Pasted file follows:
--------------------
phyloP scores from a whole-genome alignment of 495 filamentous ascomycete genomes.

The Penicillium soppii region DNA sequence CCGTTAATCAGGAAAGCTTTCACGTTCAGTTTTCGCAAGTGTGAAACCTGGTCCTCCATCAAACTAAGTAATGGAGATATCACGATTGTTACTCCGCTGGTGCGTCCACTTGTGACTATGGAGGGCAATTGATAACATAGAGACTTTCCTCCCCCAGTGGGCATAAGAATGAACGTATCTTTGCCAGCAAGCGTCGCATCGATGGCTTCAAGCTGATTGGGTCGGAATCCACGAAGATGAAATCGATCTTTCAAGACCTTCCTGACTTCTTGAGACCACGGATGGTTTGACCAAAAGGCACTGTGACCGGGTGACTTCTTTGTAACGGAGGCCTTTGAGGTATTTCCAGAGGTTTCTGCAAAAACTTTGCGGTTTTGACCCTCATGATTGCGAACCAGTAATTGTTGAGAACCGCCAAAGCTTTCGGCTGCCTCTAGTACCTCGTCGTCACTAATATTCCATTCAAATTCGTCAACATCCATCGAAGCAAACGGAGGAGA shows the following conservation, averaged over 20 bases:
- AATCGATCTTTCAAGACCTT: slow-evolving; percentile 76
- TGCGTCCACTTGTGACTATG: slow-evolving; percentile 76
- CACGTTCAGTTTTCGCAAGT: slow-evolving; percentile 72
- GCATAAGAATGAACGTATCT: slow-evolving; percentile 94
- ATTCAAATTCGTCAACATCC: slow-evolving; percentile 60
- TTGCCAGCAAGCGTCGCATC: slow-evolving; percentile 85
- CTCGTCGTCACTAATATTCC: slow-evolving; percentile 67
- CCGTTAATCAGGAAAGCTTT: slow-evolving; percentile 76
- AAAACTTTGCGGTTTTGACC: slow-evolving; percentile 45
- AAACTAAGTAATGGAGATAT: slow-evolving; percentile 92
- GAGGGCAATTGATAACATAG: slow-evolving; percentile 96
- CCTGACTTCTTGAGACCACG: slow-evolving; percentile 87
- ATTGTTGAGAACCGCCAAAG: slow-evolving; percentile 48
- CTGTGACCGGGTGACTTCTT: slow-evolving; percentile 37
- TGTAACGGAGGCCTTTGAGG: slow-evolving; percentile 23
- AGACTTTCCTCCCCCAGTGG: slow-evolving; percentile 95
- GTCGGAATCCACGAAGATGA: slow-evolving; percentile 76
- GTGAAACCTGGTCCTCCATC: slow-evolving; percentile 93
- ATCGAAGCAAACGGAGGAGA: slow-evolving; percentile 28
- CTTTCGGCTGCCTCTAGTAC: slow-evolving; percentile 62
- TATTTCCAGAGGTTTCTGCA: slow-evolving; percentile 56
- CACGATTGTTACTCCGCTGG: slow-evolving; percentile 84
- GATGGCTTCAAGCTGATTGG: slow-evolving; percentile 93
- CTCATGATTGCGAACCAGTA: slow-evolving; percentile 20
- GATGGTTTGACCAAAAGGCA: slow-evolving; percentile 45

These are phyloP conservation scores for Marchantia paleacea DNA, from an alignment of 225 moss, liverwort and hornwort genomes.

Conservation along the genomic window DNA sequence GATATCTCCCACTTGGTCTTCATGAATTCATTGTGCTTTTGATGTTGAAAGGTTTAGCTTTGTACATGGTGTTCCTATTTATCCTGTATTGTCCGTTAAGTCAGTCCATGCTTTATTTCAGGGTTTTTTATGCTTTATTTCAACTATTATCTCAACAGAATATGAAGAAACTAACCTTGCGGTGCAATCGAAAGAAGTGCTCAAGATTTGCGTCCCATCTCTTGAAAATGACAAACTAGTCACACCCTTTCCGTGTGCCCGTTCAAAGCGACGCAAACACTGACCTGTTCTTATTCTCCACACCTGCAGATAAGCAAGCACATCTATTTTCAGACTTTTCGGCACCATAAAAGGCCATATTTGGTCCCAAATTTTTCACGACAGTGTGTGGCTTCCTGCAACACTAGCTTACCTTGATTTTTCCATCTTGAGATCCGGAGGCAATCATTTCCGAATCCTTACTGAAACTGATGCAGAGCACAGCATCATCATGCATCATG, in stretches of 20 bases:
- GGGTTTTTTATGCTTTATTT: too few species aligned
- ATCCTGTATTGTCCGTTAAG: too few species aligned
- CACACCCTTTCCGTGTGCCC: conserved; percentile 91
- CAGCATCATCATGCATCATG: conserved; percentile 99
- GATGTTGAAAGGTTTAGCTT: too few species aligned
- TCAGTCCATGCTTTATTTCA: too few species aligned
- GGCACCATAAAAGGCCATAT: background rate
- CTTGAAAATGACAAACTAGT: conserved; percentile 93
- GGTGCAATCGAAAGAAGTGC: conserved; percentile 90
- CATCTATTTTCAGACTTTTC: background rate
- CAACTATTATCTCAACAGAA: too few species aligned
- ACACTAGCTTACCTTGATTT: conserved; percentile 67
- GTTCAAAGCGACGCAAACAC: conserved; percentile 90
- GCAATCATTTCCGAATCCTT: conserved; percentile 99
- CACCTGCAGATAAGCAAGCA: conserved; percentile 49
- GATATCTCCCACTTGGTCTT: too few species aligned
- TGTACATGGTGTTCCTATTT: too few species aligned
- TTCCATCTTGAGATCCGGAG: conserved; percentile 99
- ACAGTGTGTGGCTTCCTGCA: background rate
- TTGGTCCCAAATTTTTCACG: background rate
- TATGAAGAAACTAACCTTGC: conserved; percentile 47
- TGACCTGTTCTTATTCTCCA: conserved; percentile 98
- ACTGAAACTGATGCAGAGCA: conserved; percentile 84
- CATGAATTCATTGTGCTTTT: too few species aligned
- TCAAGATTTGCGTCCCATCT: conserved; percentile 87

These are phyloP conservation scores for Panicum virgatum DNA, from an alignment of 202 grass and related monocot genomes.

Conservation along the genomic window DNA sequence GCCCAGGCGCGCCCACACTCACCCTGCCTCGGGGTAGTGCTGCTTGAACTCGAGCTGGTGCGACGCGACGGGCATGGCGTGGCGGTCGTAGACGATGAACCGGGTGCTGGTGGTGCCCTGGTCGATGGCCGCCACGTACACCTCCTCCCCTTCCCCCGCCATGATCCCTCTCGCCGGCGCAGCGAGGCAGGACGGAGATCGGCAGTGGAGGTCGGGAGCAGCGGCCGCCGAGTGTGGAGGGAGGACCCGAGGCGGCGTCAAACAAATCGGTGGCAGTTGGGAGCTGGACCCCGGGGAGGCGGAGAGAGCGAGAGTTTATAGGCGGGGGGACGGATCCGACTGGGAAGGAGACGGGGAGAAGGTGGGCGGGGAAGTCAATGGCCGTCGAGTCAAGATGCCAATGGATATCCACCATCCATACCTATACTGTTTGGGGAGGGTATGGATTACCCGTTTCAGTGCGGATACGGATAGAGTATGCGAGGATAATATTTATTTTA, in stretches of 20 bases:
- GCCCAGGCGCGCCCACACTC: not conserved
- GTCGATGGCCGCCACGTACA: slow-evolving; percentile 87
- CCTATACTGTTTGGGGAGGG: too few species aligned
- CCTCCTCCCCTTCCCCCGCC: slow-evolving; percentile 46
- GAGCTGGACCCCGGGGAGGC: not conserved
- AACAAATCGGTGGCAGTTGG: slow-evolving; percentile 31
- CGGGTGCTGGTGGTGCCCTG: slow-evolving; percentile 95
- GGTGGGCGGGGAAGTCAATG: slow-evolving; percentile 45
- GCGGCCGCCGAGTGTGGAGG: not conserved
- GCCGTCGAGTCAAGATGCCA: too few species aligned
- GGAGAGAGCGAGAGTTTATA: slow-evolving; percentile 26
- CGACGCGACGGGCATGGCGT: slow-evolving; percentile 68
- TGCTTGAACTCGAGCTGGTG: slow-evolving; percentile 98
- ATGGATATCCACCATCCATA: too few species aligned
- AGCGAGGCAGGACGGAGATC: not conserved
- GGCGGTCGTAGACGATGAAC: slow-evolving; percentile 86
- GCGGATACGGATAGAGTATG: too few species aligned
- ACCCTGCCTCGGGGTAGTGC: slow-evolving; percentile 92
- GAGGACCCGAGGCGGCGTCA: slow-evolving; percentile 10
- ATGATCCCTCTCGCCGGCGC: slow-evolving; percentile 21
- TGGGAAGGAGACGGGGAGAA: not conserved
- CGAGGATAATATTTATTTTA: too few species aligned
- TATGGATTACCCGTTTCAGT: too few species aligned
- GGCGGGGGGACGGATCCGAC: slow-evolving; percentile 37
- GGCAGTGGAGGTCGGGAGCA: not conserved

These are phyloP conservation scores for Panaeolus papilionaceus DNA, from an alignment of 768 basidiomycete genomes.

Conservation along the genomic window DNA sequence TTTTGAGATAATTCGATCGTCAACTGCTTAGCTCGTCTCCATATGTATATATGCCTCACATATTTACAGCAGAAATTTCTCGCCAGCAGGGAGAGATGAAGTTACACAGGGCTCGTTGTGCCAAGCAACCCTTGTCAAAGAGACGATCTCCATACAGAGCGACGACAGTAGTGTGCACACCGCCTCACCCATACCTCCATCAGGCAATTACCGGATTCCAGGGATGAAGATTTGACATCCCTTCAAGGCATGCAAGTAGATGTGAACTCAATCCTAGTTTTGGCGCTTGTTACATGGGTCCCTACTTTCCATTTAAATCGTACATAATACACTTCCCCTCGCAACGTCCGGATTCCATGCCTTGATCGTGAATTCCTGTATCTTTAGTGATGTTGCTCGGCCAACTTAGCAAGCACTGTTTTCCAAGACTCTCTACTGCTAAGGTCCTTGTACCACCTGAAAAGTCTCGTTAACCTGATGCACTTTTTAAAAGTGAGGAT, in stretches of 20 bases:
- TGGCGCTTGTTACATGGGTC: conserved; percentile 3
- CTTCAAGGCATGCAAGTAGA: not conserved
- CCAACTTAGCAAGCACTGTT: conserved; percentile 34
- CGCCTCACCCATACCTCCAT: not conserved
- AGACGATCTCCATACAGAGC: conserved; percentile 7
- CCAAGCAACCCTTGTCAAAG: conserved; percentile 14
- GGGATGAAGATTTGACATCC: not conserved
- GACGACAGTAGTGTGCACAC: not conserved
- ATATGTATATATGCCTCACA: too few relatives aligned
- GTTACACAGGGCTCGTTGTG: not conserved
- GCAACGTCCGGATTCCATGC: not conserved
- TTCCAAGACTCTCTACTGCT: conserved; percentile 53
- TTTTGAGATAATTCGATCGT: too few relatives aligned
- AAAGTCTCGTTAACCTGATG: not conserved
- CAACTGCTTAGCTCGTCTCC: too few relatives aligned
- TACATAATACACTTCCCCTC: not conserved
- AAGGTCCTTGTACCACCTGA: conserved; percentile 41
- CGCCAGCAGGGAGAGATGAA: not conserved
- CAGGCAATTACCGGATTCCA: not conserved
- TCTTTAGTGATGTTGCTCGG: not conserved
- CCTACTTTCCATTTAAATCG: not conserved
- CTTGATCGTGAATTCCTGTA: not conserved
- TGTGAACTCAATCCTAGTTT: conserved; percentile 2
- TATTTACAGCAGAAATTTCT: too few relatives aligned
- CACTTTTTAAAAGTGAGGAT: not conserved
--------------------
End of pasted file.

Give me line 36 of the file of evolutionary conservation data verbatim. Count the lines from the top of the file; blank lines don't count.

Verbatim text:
- GGCACCATAAAAGGCCATAT: background rate